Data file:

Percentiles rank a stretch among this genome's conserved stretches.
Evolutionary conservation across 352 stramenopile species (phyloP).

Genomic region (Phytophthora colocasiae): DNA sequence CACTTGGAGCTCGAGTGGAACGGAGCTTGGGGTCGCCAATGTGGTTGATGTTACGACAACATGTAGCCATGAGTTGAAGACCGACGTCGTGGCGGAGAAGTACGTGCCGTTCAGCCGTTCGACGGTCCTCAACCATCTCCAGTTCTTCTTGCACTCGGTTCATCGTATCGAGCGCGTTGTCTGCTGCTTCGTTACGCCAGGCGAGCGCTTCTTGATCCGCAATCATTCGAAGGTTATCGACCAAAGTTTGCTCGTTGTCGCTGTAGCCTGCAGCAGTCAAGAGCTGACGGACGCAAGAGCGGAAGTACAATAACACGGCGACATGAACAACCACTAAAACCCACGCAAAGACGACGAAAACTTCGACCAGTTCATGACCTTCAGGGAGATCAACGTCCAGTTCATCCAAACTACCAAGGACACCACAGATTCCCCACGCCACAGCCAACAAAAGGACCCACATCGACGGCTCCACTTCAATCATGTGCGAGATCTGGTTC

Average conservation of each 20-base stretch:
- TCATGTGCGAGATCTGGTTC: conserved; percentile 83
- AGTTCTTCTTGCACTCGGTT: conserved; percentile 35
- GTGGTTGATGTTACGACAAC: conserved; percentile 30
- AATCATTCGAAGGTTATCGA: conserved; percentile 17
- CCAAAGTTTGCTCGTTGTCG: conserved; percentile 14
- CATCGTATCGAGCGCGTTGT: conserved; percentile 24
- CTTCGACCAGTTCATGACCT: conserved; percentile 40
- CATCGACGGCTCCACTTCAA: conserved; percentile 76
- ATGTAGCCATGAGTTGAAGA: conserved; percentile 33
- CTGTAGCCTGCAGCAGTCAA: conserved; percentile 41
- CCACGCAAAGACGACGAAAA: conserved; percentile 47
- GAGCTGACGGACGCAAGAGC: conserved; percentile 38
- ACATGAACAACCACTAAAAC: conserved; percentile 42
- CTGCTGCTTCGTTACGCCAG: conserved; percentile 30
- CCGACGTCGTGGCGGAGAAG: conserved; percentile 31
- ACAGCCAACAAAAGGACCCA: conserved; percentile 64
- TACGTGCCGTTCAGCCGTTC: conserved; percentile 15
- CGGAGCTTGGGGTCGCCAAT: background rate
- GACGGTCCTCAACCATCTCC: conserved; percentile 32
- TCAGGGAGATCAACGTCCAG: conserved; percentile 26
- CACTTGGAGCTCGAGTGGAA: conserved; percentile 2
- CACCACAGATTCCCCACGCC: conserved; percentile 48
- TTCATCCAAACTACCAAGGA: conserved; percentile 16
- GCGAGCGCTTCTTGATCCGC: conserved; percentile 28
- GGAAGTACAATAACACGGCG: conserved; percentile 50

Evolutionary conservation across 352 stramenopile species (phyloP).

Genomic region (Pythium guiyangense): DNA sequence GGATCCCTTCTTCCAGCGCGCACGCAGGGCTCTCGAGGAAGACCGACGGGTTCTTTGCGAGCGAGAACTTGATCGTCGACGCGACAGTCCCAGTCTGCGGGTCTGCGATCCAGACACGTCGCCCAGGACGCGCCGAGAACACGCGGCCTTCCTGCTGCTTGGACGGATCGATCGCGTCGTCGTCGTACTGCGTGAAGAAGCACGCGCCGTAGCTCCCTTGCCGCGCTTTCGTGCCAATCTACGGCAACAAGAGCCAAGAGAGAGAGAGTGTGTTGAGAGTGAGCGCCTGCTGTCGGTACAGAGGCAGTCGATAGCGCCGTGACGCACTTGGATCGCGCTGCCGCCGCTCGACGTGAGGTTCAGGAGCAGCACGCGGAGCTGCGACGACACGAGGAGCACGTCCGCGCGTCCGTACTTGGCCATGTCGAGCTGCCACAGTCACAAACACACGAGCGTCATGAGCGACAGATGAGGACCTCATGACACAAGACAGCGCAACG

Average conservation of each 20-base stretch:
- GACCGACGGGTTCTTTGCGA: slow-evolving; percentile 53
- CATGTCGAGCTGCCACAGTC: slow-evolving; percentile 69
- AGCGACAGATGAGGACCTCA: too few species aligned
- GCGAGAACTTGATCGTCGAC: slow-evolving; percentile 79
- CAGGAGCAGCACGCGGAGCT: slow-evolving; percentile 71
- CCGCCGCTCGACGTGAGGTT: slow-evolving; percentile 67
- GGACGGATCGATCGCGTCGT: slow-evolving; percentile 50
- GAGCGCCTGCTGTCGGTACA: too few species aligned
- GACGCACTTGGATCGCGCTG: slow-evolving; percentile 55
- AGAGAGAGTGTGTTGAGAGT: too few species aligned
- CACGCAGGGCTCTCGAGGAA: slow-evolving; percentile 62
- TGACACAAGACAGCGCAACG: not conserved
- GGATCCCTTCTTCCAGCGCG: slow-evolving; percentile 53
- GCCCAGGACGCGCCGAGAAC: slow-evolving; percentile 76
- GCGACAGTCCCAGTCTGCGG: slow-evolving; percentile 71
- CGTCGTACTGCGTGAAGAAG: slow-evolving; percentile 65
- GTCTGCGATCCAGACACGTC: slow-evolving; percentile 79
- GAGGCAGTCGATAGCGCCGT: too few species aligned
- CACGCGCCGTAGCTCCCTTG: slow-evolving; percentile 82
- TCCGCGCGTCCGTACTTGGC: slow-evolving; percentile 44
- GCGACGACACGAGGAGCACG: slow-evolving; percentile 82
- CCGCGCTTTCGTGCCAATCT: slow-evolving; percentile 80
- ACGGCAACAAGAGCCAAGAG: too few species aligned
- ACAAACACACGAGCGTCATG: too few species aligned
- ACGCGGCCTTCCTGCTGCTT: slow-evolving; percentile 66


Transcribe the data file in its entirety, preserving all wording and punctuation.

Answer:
Percentiles rank a stretch among this genome's conserved stretches.
Evolutionary conservation across 352 stramenopile species (phyloP).

Genomic region (Phytophthora colocasiae): DNA sequence CACTTGGAGCTCGAGTGGAACGGAGCTTGGGGTCGCCAATGTGGTTGATGTTACGACAACATGTAGCCATGAGTTGAAGACCGACGTCGTGGCGGAGAAGTACGTGCCGTTCAGCCGTTCGACGGTCCTCAACCATCTCCAGTTCTTCTTGCACTCGGTTCATCGTATCGAGCGCGTTGTCTGCTGCTTCGTTACGCCAGGCGAGCGCTTCTTGATCCGCAATCATTCGAAGGTTATCGACCAAAGTTTGCTCGTTGTCGCTGTAGCCTGCAGCAGTCAAGAGCTGACGGACGCAAGAGCGGAAGTACAATAACACGGCGACATGAACAACCACTAAAACCCACGCAAAGACGACGAAAACTTCGACCAGTTCATGACCTTCAGGGAGATCAACGTCCAGTTCATCCAAACTACCAAGGACACCACAGATTCCCCACGCCACAGCCAACAAAAGGACCCACATCGACGGCTCCACTTCAATCATGTGCGAGATCTGGTTC

Average conservation of each 20-base stretch:
- TCATGTGCGAGATCTGGTTC: conserved; percentile 83
- AGTTCTTCTTGCACTCGGTT: conserved; percentile 35
- GTGGTTGATGTTACGACAAC: conserved; percentile 30
- AATCATTCGAAGGTTATCGA: conserved; percentile 17
- CCAAAGTTTGCTCGTTGTCG: conserved; percentile 14
- CATCGTATCGAGCGCGTTGT: conserved; percentile 24
- CTTCGACCAGTTCATGACCT: conserved; percentile 40
- CATCGACGGCTCCACTTCAA: conserved; percentile 76
- ATGTAGCCATGAGTTGAAGA: conserved; percentile 33
- CTGTAGCCTGCAGCAGTCAA: conserved; percentile 41
- CCACGCAAAGACGACGAAAA: conserved; percentile 47
- GAGCTGACGGACGCAAGAGC: conserved; percentile 38
- ACATGAACAACCACTAAAAC: conserved; percentile 42
- CTGCTGCTTCGTTACGCCAG: conserved; percentile 30
- CCGACGTCGTGGCGGAGAAG: conserved; percentile 31
- ACAGCCAACAAAAGGACCCA: conserved; percentile 64
- TACGTGCCGTTCAGCCGTTC: conserved; percentile 15
- CGGAGCTTGGGGTCGCCAAT: background rate
- GACGGTCCTCAACCATCTCC: conserved; percentile 32
- TCAGGGAGATCAACGTCCAG: conserved; percentile 26
- CACTTGGAGCTCGAGTGGAA: conserved; percentile 2
- CACCACAGATTCCCCACGCC: conserved; percentile 48
- TTCATCCAAACTACCAAGGA: conserved; percentile 16
- GCGAGCGCTTCTTGATCCGC: conserved; percentile 28
- GGAAGTACAATAACACGGCG: conserved; percentile 50

Evolutionary conservation across 352 stramenopile species (phyloP).

Genomic region (Pythium guiyangense): DNA sequence GGATCCCTTCTTCCAGCGCGCACGCAGGGCTCTCGAGGAAGACCGACGGGTTCTTTGCGAGCGAGAACTTGATCGTCGACGCGACAGTCCCAGTCTGCGGGTCTGCGATCCAGACACGTCGCCCAGGACGCGCCGAGAACACGCGGCCTTCCTGCTGCTTGGACGGATCGATCGCGTCGTCGTCGTACTGCGTGAAGAAGCACGCGCCGTAGCTCCCTTGCCGCGCTTTCGTGCCAATCTACGGCAACAAGAGCCAAGAGAGAGAGAGTGTGTTGAGAGTGAGCGCCTGCTGTCGGTACAGAGGCAGTCGATAGCGCCGTGACGCACTTGGATCGCGCTGCCGCCGCTCGACGTGAGGTTCAGGAGCAGCACGCGGAGCTGCGACGACACGAGGAGCACGTCCGCGCGTCCGTACTTGGCCATGTCGAGCTGCCACAGTCACAAACACACGAGCGTCATGAGCGACAGATGAGGACCTCATGACACAAGACAGCGCAACG

Average conservation of each 20-base stretch:
- GACCGACGGGTTCTTTGCGA: slow-evolving; percentile 53
- CATGTCGAGCTGCCACAGTC: slow-evolving; percentile 69
- AGCGACAGATGAGGACCTCA: too few species aligned
- GCGAGAACTTGATCGTCGAC: slow-evolving; percentile 79
- CAGGAGCAGCACGCGGAGCT: slow-evolving; percentile 71
- CCGCCGCTCGACGTGAGGTT: slow-evolving; percentile 67
- GGACGGATCGATCGCGTCGT: slow-evolving; percentile 50
- GAGCGCCTGCTGTCGGTACA: too few species aligned
- GACGCACTTGGATCGCGCTG: slow-evolving; percentile 55
- AGAGAGAGTGTGTTGAGAGT: too few species aligned
- CACGCAGGGCTCTCGAGGAA: slow-evolving; percentile 62
- TGACACAAGACAGCGCAACG: not conserved
- GGATCCCTTCTTCCAGCGCG: slow-evolving; percentile 53
- GCCCAGGACGCGCCGAGAAC: slow-evolving; percentile 76
- GCGACAGTCCCAGTCTGCGG: slow-evolving; percentile 71
- CGTCGTACTGCGTGAAGAAG: slow-evolving; percentile 65
- GTCTGCGATCCAGACACGTC: slow-evolving; percentile 79
- GAGGCAGTCGATAGCGCCGT: too few species aligned
- CACGCGCCGTAGCTCCCTTG: slow-evolving; percentile 82
- TCCGCGCGTCCGTACTTGGC: slow-evolving; percentile 44
- GCGACGACACGAGGAGCACG: slow-evolving; percentile 82
- CCGCGCTTTCGTGCCAATCT: slow-evolving; percentile 80
- ACGGCAACAAGAGCCAAGAG: too few species aligned
- ACAAACACACGAGCGTCATG: too few species aligned
- ACGCGGCCTTCCTGCTGCTT: slow-evolving; percentile 66